Birdie beauty – hummingbird preening and grooming

ruby-throated hummingbird DK7A6865© Maria de Bruyn res

ruby-throated hummingbird DK7A1226© Maria de Bruyn resIt has been great to welcome back the sun and dispel some of the gloom resulting from the record number of rainy days we’ve had. Watching the ruby-throated hummingbirds (Archilochus colubris) in my yard and at nature reserves is also a day brightener and has taught me that these tiny avians are quite fastidious, grooming often and at length.

 

 

They cannot use their feet to hop or walk; they only cling to perches and shuffle a bit.

ruby-throated hummingbird DK7A0497© Maria de Bruyn resruby-throated hummingbird DK7A0499© Maria de Bruyn (2) res

They do use their claws as a “comb” to groom their heads and necks and to scratch itches.

ruby-throated hummingbird DK7A7454© Maria de Bruyn resruby-throated hummingbird DK7A1811© Maria de Bruyn res

Using oil from a gland near their tail, they cover their iridescent feathers with the oil to help clean them.

ruby-throated hummingbird DK7A1112© Maria de Bruyn resruby-throated hummingbird DK7A1230© Maria de Bruyn res

ruby-throated hummingbird DK7A1754© Maria de Bruyn res ruby-throated hummingbird DK7A1756© Maria de Bruyn res

When you see them rubbing their long beaks on a twig, they are wiping off debris and pollen.

ruby-throated hummingbird DK7A7094© Maria de Bruyn res

The youngest birds have a groove in their beak but this smooths out by the winter.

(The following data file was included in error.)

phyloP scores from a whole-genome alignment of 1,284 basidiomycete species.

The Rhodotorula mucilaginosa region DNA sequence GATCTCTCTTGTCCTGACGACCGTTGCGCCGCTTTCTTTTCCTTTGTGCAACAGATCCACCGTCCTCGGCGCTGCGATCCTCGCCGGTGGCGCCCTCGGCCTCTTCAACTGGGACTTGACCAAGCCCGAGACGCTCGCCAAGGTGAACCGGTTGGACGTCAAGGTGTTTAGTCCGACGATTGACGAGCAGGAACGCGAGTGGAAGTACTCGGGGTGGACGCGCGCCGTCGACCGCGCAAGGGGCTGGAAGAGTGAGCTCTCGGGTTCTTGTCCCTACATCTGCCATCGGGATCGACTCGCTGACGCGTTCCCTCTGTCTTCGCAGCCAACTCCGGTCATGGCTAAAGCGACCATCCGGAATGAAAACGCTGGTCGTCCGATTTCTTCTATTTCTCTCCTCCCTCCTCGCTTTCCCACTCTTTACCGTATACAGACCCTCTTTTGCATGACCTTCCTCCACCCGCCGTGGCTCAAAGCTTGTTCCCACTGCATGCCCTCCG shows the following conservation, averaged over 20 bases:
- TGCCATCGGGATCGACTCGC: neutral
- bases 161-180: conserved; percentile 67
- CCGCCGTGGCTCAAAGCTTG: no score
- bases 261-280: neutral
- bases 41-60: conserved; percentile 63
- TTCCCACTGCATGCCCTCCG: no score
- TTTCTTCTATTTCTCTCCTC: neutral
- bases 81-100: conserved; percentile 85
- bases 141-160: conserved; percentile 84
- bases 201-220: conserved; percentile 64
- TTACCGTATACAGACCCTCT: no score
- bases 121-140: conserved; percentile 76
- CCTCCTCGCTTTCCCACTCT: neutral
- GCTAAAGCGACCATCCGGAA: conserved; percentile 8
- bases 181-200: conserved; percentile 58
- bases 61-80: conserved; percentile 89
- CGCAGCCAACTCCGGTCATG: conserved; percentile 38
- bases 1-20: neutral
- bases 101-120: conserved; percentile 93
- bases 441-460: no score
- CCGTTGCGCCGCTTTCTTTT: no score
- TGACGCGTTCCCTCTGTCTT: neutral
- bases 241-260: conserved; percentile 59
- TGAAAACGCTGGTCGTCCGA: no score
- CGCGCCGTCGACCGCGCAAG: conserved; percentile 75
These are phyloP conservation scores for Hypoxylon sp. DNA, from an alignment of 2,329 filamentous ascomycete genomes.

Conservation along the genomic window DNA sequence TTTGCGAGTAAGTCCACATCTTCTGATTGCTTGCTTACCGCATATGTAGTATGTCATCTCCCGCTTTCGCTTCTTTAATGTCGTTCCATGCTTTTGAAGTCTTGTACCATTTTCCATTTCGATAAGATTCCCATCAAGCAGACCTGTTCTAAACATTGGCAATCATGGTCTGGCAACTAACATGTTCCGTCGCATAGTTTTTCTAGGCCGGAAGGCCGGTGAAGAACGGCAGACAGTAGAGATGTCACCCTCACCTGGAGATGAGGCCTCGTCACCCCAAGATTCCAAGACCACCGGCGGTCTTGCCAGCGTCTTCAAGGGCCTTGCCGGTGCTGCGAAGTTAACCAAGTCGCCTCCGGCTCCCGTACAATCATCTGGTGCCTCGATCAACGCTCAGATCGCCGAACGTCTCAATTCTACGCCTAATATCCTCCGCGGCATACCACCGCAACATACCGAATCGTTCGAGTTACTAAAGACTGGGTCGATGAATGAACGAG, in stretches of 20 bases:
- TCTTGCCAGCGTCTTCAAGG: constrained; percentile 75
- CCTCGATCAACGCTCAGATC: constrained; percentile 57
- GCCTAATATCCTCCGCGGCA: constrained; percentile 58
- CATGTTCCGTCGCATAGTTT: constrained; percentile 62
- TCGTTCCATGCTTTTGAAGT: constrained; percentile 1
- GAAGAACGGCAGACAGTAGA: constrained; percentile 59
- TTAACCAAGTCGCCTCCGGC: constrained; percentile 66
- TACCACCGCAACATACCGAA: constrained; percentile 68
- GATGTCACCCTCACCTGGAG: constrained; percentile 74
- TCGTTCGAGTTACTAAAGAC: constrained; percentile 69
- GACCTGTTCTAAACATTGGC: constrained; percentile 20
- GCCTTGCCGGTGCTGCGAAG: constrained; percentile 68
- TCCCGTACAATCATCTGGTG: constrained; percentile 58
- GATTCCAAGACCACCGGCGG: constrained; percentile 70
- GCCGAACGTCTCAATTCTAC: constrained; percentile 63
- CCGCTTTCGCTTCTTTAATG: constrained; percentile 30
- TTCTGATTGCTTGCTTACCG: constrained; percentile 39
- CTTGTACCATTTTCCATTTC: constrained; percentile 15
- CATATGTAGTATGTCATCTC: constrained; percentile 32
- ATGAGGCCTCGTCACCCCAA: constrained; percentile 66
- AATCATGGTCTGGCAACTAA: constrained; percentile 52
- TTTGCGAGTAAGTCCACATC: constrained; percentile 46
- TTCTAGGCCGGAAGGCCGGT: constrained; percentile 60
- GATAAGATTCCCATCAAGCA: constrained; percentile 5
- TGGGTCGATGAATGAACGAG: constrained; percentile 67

ruby-throated hummingbird DK7A5627© Maria de Bruyn res ruby-throated hummingbird DK7A7105© Maria de Bruyn res

When the hummers look up in the sky, while sitting all puffed up on a branch, they may be taking a sun bath.

ruby-throated hummingbird DK7A7969© Maria de Bruyn res ruby-throated hummingbird DK7A7804© Maria de Bruyn res

A tiny catnap – or hummer nap – can also be observed now and then. This is understandable since their little hearts beat at 1220 times per minute while they fly; this lessens to about 250 times per minute when they are at rest.

ruby-throated hummingbird DK7A0060© Maria de Bruyn resruby-throated hummingbird DK7A7319© Maria de Bruyn res

ruby-throated hummingbird DK7A0389© Maria de Bruyn res

ruby-throated hummingbird DK7A7355© Maria de Bruyn res

 

 

You can sometimes tell the sex of the hummingbird by its tail feathers. The tips are white and rounded in both females and first-year males, who do not yet have fully colored throats

.
ruby-throated hummingbird DK7A2031© Maria de Bruyn

 

In the adult males, the tail feathers have sharp black points.

The red gorget (throat) feathers that give this species its common name are seen in the adult males. Very occasionally, a female will have one or two black or one red feather there, but it is generally a young male that has one red throat feather.

ruby-throated hummingbird DK7A6577© Maria de Bruynruby-throated hummingbird DK7A0610© Maria de Bruyn res

ruby-throated hummingbird DK7A2084© Maria de Bruyn res

 

After nesting, females may look somewhat tattered and molt their feathers, like this one in July. The regular molting period is autumn through about March and that is when the juvenile males develop their their red throats.

 

 

Both female and male ruby-throated hummers have a small patch of white feathers behind their dark eyes.

ruby-throated hummingbird DK7A8123© Maria de Bruynruby-throated hummingbird DK7A2409© Maria de Bruyn res

One thing is for sure – all these little avians are beautiful to see and watch!

More information:

http://www.hummingbirdworld.com/h/behavior.htm

Leave a Reply

Fill in your details below or click an icon to log in:

WordPress.com Logo

You are commenting using your WordPress.com account. Log Out / Change )

Twitter picture

You are commenting using your Twitter account. Log Out / Change )

Facebook photo

You are commenting using your Facebook account. Log Out / Change )

Google+ photo

You are commenting using your Google+ account. Log Out / Change )

Connecting to %s